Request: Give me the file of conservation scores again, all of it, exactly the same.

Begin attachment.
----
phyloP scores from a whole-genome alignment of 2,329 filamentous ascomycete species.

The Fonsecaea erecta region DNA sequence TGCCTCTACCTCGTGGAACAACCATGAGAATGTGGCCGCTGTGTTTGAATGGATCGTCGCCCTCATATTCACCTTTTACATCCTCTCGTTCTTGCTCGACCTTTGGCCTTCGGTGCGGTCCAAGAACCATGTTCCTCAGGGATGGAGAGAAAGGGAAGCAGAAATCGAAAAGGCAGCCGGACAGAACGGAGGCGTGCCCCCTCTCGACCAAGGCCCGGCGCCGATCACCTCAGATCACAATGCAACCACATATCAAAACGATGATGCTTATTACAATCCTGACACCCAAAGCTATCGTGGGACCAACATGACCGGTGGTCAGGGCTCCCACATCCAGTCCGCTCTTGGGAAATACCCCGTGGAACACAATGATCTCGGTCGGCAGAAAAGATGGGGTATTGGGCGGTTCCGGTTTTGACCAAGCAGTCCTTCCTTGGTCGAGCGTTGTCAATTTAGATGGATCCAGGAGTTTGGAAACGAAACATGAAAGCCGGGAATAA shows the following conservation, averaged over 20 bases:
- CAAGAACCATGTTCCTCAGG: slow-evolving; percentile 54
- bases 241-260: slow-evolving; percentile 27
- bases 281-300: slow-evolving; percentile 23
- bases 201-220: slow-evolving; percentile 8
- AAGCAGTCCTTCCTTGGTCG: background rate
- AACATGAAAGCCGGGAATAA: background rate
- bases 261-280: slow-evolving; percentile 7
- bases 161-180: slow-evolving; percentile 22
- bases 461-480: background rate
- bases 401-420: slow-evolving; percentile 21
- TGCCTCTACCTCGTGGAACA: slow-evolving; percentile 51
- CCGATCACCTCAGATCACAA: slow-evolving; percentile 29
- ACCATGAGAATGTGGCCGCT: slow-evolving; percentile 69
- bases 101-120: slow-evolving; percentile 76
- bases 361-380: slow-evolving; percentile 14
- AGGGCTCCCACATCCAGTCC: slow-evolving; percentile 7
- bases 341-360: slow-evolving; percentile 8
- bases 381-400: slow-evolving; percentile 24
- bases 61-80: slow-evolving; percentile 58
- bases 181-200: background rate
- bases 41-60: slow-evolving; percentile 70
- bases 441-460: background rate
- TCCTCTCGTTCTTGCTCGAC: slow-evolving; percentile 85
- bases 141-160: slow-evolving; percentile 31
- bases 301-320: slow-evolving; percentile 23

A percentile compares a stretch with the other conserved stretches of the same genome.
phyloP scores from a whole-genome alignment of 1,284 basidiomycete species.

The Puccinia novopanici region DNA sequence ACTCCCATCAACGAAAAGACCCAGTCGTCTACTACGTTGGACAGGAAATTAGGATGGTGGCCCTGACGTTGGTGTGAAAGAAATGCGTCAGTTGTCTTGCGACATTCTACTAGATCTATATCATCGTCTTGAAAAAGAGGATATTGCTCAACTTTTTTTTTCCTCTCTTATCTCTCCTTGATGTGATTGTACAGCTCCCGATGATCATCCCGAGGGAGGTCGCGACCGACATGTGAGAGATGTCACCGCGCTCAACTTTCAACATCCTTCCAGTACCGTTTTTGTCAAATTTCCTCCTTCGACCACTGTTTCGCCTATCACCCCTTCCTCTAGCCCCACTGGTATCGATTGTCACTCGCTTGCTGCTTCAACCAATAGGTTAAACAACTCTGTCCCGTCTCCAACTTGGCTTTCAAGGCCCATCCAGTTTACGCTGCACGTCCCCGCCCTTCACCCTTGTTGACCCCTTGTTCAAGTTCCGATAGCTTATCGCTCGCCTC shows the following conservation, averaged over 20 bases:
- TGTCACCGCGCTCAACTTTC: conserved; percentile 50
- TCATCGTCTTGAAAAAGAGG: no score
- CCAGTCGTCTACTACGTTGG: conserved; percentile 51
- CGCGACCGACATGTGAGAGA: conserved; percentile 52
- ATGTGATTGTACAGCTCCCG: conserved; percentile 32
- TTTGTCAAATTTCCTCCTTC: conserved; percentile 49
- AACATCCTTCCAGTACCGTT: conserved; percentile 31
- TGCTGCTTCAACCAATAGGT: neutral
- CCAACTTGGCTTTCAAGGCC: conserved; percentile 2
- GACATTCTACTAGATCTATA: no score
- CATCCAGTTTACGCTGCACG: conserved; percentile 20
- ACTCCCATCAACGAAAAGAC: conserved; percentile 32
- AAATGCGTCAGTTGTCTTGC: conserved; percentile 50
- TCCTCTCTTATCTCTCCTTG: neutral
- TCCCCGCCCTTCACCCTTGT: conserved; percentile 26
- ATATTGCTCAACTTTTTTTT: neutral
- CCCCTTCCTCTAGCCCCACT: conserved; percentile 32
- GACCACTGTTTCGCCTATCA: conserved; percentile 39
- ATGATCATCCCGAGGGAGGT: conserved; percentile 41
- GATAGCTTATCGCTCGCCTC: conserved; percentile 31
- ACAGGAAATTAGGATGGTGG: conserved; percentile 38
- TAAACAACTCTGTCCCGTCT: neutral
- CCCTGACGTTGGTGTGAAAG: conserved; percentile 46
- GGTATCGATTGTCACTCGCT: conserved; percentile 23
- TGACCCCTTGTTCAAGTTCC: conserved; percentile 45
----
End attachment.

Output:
phyloP scores from a whole-genome alignment of 2,329 filamentous ascomycete species.

The Fonsecaea erecta region DNA sequence TGCCTCTACCTCGTGGAACAACCATGAGAATGTGGCCGCTGTGTTTGAATGGATCGTCGCCCTCATATTCACCTTTTACATCCTCTCGTTCTTGCTCGACCTTTGGCCTTCGGTGCGGTCCAAGAACCATGTTCCTCAGGGATGGAGAGAAAGGGAAGCAGAAATCGAAAAGGCAGCCGGACAGAACGGAGGCGTGCCCCCTCTCGACCAAGGCCCGGCGCCGATCACCTCAGATCACAATGCAACCACATATCAAAACGATGATGCTTATTACAATCCTGACACCCAAAGCTATCGTGGGACCAACATGACCGGTGGTCAGGGCTCCCACATCCAGTCCGCTCTTGGGAAATACCCCGTGGAACACAATGATCTCGGTCGGCAGAAAAGATGGGGTATTGGGCGGTTCCGGTTTTGACCAAGCAGTCCTTCCTTGGTCGAGCGTTGTCAATTTAGATGGATCCAGGAGTTTGGAAACGAAACATGAAAGCCGGGAATAA shows the following conservation, averaged over 20 bases:
- CAAGAACCATGTTCCTCAGG: slow-evolving; percentile 54
- bases 241-260: slow-evolving; percentile 27
- bases 281-300: slow-evolving; percentile 23
- bases 201-220: slow-evolving; percentile 8
- AAGCAGTCCTTCCTTGGTCG: background rate
- AACATGAAAGCCGGGAATAA: background rate
- bases 261-280: slow-evolving; percentile 7
- bases 161-180: slow-evolving; percentile 22
- bases 461-480: background rate
- bases 401-420: slow-evolving; percentile 21
- TGCCTCTACCTCGTGGAACA: slow-evolving; percentile 51
- CCGATCACCTCAGATCACAA: slow-evolving; percentile 29
- ACCATGAGAATGTGGCCGCT: slow-evolving; percentile 69
- bases 101-120: slow-evolving; percentile 76
- bases 361-380: slow-evolving; percentile 14
- AGGGCTCCCACATCCAGTCC: slow-evolving; percentile 7
- bases 341-360: slow-evolving; percentile 8
- bases 381-400: slow-evolving; percentile 24
- bases 61-80: slow-evolving; percentile 58
- bases 181-200: background rate
- bases 41-60: slow-evolving; percentile 70
- bases 441-460: background rate
- TCCTCTCGTTCTTGCTCGAC: slow-evolving; percentile 85
- bases 141-160: slow-evolving; percentile 31
- bases 301-320: slow-evolving; percentile 23

A percentile compares a stretch with the other conserved stretches of the same genome.
phyloP scores from a whole-genome alignment of 1,284 basidiomycete species.

The Puccinia novopanici region DNA sequence ACTCCCATCAACGAAAAGACCCAGTCGTCTACTACGTTGGACAGGAAATTAGGATGGTGGCCCTGACGTTGGTGTGAAAGAAATGCGTCAGTTGTCTTGCGACATTCTACTAGATCTATATCATCGTCTTGAAAAAGAGGATATTGCTCAACTTTTTTTTTCCTCTCTTATCTCTCCTTGATGTGATTGTACAGCTCCCGATGATCATCCCGAGGGAGGTCGCGACCGACATGTGAGAGATGTCACCGCGCTCAACTTTCAACATCCTTCCAGTACCGTTTTTGTCAAATTTCCTCCTTCGACCACTGTTTCGCCTATCACCCCTTCCTCTAGCCCCACTGGTATCGATTGTCACTCGCTTGCTGCTTCAACCAATAGGTTAAACAACTCTGTCCCGTCTCCAACTTGGCTTTCAAGGCCCATCCAGTTTACGCTGCACGTCCCCGCCCTTCACCCTTGTTGACCCCTTGTTCAAGTTCCGATAGCTTATCGCTCGCCTC shows the following conservation, averaged over 20 bases:
- TGTCACCGCGCTCAACTTTC: conserved; percentile 50
- TCATCGTCTTGAAAAAGAGG: no score
- CCAGTCGTCTACTACGTTGG: conserved; percentile 51
- CGCGACCGACATGTGAGAGA: conserved; percentile 52
- ATGTGATTGTACAGCTCCCG: conserved; percentile 32
- TTTGTCAAATTTCCTCCTTC: conserved; percentile 49
- AACATCCTTCCAGTACCGTT: conserved; percentile 31
- TGCTGCTTCAACCAATAGGT: neutral
- CCAACTTGGCTTTCAAGGCC: conserved; percentile 2
- GACATTCTACTAGATCTATA: no score
- CATCCAGTTTACGCTGCACG: conserved; percentile 20
- ACTCCCATCAACGAAAAGAC: conserved; percentile 32
- AAATGCGTCAGTTGTCTTGC: conserved; percentile 50
- TCCTCTCTTATCTCTCCTTG: neutral
- TCCCCGCCCTTCACCCTTGT: conserved; percentile 26
- ATATTGCTCAACTTTTTTTT: neutral
- CCCCTTCCTCTAGCCCCACT: conserved; percentile 32
- GACCACTGTTTCGCCTATCA: conserved; percentile 39
- ATGATCATCCCGAGGGAGGT: conserved; percentile 41
- GATAGCTTATCGCTCGCCTC: conserved; percentile 31
- ACAGGAAATTAGGATGGTGG: conserved; percentile 38
- TAAACAACTCTGTCCCGTCT: neutral
- CCCTGACGTTGGTGTGAAAG: conserved; percentile 46
- GGTATCGATTGTCACTCGCT: conserved; percentile 23
- TGACCCCTTGTTCAAGTTCC: conserved; percentile 45